Etymology
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phrase (n.)

1520s, "manner or style of expression," also "brief expression with some unity; two or more words expressing what is practically a single notion," from Late Latin phrasis "diction," from Greek phrasis "speech, way of speaking, enunciation, phraseology," from phrazein "to tell, declare, indicate, point out, show, inform," also passively (phrazomai), "indicate to oneself, think or muse upon, consider; think up, contrive; suppose, believe, imagine; perceive, observe."

The Greek verb is of uncertain origin; perhaps it is connected with phrenes "wits, senses, sanity," phrēn "the mind, the heart," literally "midriff, diaphragm" (see phreno-). The musical sense of "a short and somewhat independent passage from a piece" is from 1789. Phrase-book "collection of expressions peculiar to a language" is by 1590s.

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phrase (v.)

"to put into a phrase, express by a particular phrase," 1560s; see phrase (n.). Related: Phrased; phrasing.

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phrasing (n.)

"wording of a speech or passage," 1610s, verbal noun from phrase (v.).

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phrasal (adj.)

"of, pertaining to, or consisting of a phrase; consisting of two or more words," 1860; see phrase (n.) + -al (1). Related: Phrasally.

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rephrase (v.)

also re-phrase, "express in another way, change or adjust the wording of," 1872, from re- "again" + phrase (v.). Related: Rephrased; rephrasing.

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catchphrase (n.)

also catch-phrase, 1837, from catch (v.) + phrase (n.). The notion is of words that will "catch" in the mind (compare catchword; catchy).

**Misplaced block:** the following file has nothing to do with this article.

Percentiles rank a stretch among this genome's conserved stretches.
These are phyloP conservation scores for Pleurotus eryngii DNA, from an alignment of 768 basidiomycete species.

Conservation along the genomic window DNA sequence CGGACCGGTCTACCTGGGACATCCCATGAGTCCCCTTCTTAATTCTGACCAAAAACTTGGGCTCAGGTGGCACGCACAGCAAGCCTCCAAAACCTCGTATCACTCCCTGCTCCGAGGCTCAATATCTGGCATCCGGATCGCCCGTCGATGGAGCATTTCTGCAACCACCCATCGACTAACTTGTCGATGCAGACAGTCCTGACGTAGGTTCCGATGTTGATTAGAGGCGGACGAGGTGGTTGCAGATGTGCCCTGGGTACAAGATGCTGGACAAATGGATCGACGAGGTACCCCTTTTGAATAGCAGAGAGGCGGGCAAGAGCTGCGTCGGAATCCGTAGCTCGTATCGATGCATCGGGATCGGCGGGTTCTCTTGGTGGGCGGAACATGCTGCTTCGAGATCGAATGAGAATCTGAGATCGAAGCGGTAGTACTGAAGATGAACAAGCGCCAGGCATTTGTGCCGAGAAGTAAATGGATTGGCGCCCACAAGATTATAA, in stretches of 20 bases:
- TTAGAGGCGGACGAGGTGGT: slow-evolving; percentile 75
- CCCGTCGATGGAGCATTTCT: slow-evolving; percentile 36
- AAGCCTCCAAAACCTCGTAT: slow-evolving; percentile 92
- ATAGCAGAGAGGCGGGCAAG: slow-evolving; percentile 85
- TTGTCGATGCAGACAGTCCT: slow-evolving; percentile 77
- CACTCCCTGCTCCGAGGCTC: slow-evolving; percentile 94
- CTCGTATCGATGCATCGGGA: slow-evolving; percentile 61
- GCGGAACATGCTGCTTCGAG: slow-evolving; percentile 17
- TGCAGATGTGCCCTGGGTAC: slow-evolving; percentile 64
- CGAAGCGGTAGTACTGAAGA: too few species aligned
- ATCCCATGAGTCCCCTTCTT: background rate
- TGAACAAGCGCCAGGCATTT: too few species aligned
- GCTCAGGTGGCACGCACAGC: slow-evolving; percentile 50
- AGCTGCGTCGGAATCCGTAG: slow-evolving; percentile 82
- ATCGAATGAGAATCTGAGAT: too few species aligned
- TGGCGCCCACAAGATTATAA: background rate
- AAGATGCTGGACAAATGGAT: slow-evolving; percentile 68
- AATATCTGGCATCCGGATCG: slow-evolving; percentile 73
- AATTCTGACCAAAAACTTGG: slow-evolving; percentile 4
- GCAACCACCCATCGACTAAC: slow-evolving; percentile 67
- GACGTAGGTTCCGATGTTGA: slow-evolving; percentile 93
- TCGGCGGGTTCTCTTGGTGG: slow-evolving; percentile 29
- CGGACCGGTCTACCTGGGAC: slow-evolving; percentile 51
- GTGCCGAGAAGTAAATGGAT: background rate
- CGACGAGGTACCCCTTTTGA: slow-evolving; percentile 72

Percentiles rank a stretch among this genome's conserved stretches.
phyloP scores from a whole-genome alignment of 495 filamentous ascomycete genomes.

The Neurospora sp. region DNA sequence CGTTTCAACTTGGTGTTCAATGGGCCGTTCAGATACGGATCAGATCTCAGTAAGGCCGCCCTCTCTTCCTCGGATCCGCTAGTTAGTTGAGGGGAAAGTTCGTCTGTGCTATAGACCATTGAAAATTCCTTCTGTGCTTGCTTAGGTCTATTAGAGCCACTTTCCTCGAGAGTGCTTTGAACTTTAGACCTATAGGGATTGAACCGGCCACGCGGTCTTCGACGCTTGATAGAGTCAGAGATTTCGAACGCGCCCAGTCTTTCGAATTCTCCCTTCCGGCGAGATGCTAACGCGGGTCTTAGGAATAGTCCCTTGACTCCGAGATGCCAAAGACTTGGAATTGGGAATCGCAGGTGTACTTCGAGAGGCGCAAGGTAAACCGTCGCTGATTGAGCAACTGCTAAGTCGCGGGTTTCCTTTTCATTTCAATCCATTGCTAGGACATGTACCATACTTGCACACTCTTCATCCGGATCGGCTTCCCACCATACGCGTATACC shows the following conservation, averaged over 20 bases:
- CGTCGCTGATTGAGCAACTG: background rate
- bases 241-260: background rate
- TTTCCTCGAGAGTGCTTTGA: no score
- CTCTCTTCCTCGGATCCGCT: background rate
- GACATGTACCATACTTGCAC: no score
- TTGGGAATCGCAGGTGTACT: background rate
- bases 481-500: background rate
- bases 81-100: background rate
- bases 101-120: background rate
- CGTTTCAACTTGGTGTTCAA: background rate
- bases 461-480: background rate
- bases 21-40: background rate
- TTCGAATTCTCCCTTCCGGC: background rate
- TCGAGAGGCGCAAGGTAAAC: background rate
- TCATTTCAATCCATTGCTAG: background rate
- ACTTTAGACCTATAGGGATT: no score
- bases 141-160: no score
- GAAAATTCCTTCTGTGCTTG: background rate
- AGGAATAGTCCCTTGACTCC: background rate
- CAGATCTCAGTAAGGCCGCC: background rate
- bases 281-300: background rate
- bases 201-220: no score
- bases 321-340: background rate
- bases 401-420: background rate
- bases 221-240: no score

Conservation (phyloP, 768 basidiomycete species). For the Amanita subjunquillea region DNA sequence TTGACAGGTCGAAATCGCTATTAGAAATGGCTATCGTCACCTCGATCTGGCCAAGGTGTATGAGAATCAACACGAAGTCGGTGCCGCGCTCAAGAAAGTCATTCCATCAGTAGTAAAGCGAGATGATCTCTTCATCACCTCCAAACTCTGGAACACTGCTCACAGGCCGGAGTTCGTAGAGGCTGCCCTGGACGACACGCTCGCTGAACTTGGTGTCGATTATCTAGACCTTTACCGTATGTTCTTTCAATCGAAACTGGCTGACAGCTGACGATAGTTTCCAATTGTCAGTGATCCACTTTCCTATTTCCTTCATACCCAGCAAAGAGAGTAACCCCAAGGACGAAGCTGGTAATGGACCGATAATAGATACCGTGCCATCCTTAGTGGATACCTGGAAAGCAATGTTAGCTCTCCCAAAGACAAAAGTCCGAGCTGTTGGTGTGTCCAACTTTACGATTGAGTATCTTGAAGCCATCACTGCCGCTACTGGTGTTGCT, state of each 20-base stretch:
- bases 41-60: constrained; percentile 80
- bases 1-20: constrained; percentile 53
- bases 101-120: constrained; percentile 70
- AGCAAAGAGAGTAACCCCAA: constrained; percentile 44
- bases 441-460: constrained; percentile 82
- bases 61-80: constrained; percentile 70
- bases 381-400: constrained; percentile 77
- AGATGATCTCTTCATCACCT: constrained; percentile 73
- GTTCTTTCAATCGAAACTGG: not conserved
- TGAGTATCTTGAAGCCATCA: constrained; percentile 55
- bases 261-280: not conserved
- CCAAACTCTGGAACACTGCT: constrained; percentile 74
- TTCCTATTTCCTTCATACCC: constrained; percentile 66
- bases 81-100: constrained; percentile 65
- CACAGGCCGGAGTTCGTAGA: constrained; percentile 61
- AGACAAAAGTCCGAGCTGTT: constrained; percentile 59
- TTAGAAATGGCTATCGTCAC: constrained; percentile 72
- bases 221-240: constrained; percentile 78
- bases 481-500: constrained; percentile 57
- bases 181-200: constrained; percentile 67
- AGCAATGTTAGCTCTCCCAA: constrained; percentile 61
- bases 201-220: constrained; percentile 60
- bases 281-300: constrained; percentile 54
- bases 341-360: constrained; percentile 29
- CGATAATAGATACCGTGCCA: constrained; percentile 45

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holophrastic (adj.)
"having the force of a whole phrase; expressive of a complex idea," 1837, from holo- "whole" + Latinized form of Greek phrastikos, from phrazein "to indicate, tell, express" (see phrase (n.)).
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phraseology (n.)

1550s, coined erroneously by German humanist Michael Neander in Greek as phraseologia (1550s), from Greek phrasis "way of speaking" (see phrase (n.)) + -logia (see -logy). The correct form would be *phrasiology. Originally "a phrase book, a collection of phrases or idioms," the meaning "way of arranging words, characteristic style of expression, form of words used in expressing some thought" is from 1660s. Related: Phraseological.

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paraphrase (n.)

"a restatement of a text or passage, giving the sense of the original in other words," often in fuller terms and greater detail, 1540s, from French paraphrase (1520s), from Latin paraphrasis "a paraphrase," from Greek paraphrasis "a free rendering," from paraphrazein "to tell in other words," from para- "beside" (see para- (1)) + phrazein "to tell" (see phrase (n.)).

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metaphrastic (adj.)

"close or literal in translation," 1752, from Greek metaphrastikos "paraphrastic," from metaphrasis "paraphrase," from metaphrazein "to paraphrase, translate," from meta- "change" (see meta-) + phrazein "to tell, declare, point out, show" (see phrase (n.)). Metaphrasis as "a translation," especially one done word-by-word, is in English from 1560s. Related: Metaphrastical; metaphrastically (1570s).

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